Anatoli Firsov scored six goals in less than half a game against the Canadian national team, on Canadian soil. In fact he collected back-to-back NATURAL hat-tricks. The game was part of the Soviet National team's Canadian tour and took place in Winnipeg, Manitoba. Firsov scored the first six goals of the game and the Soviets would go up by a score of 10-0 after two periods and win by a final score of 10-2. Firsov was actually benched for the second half of the game and didn't even dress for the third period. Sure, it wasn't Team Canada '72 or '76 the Russians were playing, but it was still Canada. The home team included past and future NHLers Jack Bownass, Ab DeMarco, Bob Murdoch, Gerry Pinder, Fran Huck and Chuck Lefley.

Two of Firsov's six goals deflected off a Canadian defender's stick but the Canadian Press still described a "a virtuoso performance amid the clockwork play of the Russian team". Even after Firsov left the game his linemates Vladimir Vikulov and Alexander Maltsev each collected two points to finish with five and six points each. Both would go on to play in the 1972 Summit Series but Firsov would not. Even though he was perhaps their best player, Firsov was left off the 1972 squad by coach Vsevolod Bobrov who had taken over for Anatoly Tarasov, whom Firsov outwardly supported.

Firsov was such a talent that he was pursued by many Western clubs beginning in 1969 when Los Angeles Kings GM Larry Regan offered the Russians three Kings for him. Montreal tried to bring him over in 1974 for a salary of $100,000 per season and he was selected by the Cleveland Barons in the 1972 WHA draft. He would have one more fine season in 1972/73 with Red Army Moscow scoring 25 goals in 33 games before retiring for good in 1974. Firsov was elected to the International Ice Hockey Federation Hall of Fame in 1998.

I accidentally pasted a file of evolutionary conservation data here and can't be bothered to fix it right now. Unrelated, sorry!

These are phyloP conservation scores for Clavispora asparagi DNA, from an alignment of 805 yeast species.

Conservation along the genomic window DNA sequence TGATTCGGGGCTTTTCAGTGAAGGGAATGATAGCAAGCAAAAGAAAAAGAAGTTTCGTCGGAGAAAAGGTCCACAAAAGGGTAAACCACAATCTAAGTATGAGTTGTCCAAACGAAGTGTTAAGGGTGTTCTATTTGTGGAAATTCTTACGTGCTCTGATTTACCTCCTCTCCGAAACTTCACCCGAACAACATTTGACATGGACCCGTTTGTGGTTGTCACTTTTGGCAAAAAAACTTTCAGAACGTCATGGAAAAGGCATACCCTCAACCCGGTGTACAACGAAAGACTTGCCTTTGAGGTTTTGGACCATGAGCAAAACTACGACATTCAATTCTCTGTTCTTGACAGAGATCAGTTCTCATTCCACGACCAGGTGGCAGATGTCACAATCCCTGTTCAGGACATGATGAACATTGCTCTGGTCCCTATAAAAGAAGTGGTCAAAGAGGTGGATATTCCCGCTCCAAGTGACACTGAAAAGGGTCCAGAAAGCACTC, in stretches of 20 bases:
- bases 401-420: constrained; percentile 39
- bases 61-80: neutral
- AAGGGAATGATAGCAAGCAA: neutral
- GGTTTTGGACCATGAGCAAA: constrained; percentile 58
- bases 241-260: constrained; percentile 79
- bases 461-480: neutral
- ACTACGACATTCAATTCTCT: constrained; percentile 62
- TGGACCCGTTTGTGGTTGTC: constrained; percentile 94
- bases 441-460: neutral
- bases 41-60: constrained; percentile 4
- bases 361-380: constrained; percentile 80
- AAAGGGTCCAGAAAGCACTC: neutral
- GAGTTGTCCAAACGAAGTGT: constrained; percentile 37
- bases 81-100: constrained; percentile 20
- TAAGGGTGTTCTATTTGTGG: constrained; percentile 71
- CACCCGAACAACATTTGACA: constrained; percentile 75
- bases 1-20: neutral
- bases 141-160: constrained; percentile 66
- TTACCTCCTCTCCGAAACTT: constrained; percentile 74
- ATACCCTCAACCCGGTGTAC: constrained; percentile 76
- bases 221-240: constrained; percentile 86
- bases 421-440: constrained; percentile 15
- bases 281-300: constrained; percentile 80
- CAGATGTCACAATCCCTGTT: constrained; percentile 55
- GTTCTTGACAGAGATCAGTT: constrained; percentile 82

Thursday, August 7, 2014

More Rare Leafs Turofsky Photos

Last week I posted some very cool Turofsky photos of the Maple Leafs of the late 40's that a reader sent me from their own collection. There are so many great ones I had to share some more.
These first three are just terrific shots of Leaf captain Syl Apps in the latter stages of his Hall of Fame career.

Here's a very young Bill Barilko. He's probably 20 years old in this photo.

Here's one actually signed by 23 year old Howie Meeker, then in his second year in the NHL.

Another autographed photo, this one of another youngster, Sid Smith. He would go on to be a three-time NHL All-Star.

The final shot is of Ted "Teeder" Kenendy who at 22 years old had already completed his fifth NHL season on the way to the Hall of fame.

Friday, August 1, 2014

Rare Maple Leafs Photos

Syl Apps and Ted Kennedy with The Cup
I received a very cool email this past week from a reader of my blog. Attached to it were the images of over thirty old photographs of the Toronto Maple Leafs. They were Turofsky photos from likely the 1947/48 season. Nat and Lou Turofsky were official team photographers of the Leafs from the early 1930's until the time of each of their deaths in 1956 and 1959 respectively. 

My new blog friend  Kim informed me; "My dad lived in Woodstock, Ontario and attended many Leafs games.You could order these pics from the 3 old Turofsky albums at 50 cents each. He would do a lot to get an autograph, too. Back in the day you could yell at the boys and hope for a signature." Kim also told me the Hall of Fame was interested in one of the photos as they did NOT have it in their collection of 19,000 Turofsky images. The one in question is the image below of Captain Syl Apps holding the Stanley Cup while Conn Smythe and Hap Day shake hands. I'm pretty sure Kim will let the Hall have that one.